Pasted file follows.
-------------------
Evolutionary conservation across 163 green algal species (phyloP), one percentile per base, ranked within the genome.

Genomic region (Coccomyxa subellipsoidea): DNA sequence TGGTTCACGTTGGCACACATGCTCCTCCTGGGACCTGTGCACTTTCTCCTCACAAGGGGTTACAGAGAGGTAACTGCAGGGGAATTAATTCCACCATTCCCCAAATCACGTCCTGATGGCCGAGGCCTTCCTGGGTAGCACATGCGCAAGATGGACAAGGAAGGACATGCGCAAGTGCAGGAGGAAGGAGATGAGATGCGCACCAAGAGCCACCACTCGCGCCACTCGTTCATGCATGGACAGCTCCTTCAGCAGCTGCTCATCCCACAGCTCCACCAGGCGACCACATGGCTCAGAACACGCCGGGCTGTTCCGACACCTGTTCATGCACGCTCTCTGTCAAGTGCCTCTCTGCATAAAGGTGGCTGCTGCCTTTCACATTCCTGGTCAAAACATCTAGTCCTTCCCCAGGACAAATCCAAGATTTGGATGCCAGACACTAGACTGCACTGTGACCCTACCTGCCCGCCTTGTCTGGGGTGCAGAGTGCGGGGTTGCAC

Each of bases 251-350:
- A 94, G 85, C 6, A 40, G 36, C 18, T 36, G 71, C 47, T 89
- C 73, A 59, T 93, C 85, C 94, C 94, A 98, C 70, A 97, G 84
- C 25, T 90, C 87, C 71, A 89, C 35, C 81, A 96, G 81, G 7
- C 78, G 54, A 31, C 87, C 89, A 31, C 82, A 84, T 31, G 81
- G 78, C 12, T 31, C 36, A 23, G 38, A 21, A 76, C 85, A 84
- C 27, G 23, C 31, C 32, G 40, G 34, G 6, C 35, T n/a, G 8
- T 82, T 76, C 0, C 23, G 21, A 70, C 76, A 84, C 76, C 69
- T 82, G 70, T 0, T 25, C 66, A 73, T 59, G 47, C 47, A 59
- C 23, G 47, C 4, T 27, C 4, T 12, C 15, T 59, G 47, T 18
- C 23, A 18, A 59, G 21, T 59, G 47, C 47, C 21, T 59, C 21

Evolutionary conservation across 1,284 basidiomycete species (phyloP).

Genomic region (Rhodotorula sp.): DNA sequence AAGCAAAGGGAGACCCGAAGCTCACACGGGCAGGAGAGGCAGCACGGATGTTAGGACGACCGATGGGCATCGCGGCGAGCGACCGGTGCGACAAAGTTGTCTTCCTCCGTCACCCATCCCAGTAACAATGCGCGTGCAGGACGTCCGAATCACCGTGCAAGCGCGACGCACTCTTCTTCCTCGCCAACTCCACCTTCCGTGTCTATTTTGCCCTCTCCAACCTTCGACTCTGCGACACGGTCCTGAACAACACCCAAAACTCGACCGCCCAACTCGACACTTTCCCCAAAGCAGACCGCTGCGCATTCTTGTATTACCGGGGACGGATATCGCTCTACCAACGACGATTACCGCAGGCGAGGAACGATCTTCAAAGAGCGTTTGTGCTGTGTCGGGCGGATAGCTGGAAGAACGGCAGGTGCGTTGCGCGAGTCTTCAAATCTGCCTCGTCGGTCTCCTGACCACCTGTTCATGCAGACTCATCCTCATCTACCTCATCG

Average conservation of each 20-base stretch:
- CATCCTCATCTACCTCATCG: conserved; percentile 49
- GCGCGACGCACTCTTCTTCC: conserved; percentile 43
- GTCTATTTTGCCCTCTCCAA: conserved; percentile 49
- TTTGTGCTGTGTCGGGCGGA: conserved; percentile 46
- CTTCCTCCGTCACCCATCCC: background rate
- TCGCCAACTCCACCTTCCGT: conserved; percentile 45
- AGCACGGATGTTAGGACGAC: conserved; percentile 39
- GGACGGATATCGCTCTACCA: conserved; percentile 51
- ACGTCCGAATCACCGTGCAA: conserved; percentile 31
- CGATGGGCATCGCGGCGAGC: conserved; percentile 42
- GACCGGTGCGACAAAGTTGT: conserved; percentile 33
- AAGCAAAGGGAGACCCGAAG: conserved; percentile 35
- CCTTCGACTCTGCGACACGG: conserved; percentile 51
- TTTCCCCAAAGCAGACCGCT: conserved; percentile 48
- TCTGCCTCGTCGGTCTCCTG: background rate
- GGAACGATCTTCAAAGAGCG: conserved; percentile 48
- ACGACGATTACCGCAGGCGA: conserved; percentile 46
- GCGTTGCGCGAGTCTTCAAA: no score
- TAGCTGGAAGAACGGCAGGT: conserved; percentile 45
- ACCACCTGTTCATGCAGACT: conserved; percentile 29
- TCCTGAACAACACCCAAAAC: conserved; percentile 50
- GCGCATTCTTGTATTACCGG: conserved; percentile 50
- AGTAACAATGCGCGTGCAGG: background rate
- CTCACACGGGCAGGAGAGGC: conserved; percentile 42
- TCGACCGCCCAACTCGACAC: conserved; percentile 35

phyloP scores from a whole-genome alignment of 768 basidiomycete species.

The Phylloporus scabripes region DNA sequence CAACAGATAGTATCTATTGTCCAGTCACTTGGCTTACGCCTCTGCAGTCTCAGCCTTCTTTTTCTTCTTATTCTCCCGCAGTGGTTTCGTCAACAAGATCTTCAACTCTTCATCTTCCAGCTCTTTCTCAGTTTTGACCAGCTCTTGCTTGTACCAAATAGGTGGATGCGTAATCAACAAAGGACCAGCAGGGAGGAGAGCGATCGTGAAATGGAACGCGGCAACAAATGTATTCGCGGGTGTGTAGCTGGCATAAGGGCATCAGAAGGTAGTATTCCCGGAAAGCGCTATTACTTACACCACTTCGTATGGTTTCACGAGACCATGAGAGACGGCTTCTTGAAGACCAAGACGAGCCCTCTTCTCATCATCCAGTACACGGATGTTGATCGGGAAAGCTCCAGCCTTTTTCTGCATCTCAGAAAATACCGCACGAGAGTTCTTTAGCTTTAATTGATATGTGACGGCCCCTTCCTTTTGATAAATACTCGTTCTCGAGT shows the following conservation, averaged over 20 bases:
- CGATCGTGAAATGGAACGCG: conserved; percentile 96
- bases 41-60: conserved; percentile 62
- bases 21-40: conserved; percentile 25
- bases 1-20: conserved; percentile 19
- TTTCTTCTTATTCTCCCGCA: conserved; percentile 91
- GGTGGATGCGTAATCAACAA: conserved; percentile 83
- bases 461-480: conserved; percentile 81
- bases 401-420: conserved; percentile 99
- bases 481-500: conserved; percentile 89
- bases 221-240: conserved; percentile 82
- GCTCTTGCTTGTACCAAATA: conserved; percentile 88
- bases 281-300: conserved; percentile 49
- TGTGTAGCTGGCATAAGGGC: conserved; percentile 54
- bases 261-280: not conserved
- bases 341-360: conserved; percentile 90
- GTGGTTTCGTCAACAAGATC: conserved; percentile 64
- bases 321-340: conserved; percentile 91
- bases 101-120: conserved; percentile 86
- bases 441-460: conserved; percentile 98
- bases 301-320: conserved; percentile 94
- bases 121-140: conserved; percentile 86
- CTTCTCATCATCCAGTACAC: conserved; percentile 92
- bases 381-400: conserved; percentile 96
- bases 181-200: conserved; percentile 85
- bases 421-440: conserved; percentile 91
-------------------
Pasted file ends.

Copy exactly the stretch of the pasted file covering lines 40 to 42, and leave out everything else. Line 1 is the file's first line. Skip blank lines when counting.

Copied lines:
- CTCACACGGGCAGGAGAGGC: conserved; percentile 42
- TCGACCGCCCAACTCGACAC: conserved; percentile 35

phyloP scores from a whole-genome alignment of 768 basidiomycete species.